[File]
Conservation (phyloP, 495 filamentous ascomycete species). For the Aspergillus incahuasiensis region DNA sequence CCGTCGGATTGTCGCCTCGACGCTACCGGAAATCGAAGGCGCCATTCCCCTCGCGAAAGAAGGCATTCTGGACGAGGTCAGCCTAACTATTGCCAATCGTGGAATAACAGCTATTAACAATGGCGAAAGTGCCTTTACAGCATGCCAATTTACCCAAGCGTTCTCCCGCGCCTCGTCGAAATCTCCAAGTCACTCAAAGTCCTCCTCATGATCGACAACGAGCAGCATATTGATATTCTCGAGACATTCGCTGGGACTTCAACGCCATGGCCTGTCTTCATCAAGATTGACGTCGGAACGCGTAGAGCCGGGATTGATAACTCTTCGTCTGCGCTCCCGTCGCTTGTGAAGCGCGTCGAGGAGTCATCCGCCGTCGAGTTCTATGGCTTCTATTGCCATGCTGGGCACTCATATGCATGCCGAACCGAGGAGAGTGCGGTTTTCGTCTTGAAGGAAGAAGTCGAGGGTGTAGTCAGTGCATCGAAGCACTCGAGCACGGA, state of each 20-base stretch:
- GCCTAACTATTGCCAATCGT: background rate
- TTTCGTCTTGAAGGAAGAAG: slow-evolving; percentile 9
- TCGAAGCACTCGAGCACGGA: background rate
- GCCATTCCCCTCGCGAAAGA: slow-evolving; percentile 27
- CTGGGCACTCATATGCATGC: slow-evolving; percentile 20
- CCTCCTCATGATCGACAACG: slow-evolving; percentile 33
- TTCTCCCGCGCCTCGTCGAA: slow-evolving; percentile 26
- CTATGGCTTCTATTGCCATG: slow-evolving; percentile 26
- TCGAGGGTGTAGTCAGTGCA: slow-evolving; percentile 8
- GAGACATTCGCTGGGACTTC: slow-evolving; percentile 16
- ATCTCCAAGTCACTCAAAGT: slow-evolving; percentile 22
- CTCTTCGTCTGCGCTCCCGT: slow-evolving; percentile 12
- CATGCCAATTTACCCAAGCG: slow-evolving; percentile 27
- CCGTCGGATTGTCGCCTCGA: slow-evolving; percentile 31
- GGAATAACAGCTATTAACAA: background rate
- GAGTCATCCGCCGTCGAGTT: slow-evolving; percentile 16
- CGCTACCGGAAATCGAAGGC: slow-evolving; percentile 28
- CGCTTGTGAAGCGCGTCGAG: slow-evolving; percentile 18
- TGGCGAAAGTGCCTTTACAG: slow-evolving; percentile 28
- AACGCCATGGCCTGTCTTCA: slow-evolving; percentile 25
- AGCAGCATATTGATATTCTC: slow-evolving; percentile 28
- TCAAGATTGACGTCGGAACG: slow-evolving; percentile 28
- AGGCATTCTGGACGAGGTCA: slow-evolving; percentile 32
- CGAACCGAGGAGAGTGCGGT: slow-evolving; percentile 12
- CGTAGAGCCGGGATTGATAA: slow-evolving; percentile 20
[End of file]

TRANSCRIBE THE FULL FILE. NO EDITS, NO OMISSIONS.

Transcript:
Conservation (phyloP, 495 filamentous ascomycete species). For the Aspergillus incahuasiensis region DNA sequence CCGTCGGATTGTCGCCTCGACGCTACCGGAAATCGAAGGCGCCATTCCCCTCGCGAAAGAAGGCATTCTGGACGAGGTCAGCCTAACTATTGCCAATCGTGGAATAACAGCTATTAACAATGGCGAAAGTGCCTTTACAGCATGCCAATTTACCCAAGCGTTCTCCCGCGCCTCGTCGAAATCTCCAAGTCACTCAAAGTCCTCCTCATGATCGACAACGAGCAGCATATTGATATTCTCGAGACATTCGCTGGGACTTCAACGCCATGGCCTGTCTTCATCAAGATTGACGTCGGAACGCGTAGAGCCGGGATTGATAACTCTTCGTCTGCGCTCCCGTCGCTTGTGAAGCGCGTCGAGGAGTCATCCGCCGTCGAGTTCTATGGCTTCTATTGCCATGCTGGGCACTCATATGCATGCCGAACCGAGGAGAGTGCGGTTTTCGTCTTGAAGGAAGAAGTCGAGGGTGTAGTCAGTGCATCGAAGCACTCGAGCACGGA, state of each 20-base stretch:
- GCCTAACTATTGCCAATCGT: background rate
- TTTCGTCTTGAAGGAAGAAG: slow-evolving; percentile 9
- TCGAAGCACTCGAGCACGGA: background rate
- GCCATTCCCCTCGCGAAAGA: slow-evolving; percentile 27
- CTGGGCACTCATATGCATGC: slow-evolving; percentile 20
- CCTCCTCATGATCGACAACG: slow-evolving; percentile 33
- TTCTCCCGCGCCTCGTCGAA: slow-evolving; percentile 26
- CTATGGCTTCTATTGCCATG: slow-evolving; percentile 26
- TCGAGGGTGTAGTCAGTGCA: slow-evolving; percentile 8
- GAGACATTCGCTGGGACTTC: slow-evolving; percentile 16
- ATCTCCAAGTCACTCAAAGT: slow-evolving; percentile 22
- CTCTTCGTCTGCGCTCCCGT: slow-evolving; percentile 12
- CATGCCAATTTACCCAAGCG: slow-evolving; percentile 27
- CCGTCGGATTGTCGCCTCGA: slow-evolving; percentile 31
- GGAATAACAGCTATTAACAA: background rate
- GAGTCATCCGCCGTCGAGTT: slow-evolving; percentile 16
- CGCTACCGGAAATCGAAGGC: slow-evolving; percentile 28
- CGCTTGTGAAGCGCGTCGAG: slow-evolving; percentile 18
- TGGCGAAAGTGCCTTTACAG: slow-evolving; percentile 28
- AACGCCATGGCCTGTCTTCA: slow-evolving; percentile 25
- AGCAGCATATTGATATTCTC: slow-evolving; percentile 28
- TCAAGATTGACGTCGGAACG: slow-evolving; percentile 28
- AGGCATTCTGGACGAGGTCA: slow-evolving; percentile 32
- CGAACCGAGGAGAGTGCGGT: slow-evolving; percentile 12
- CGTAGAGCCGGGATTGATAA: slow-evolving; percentile 20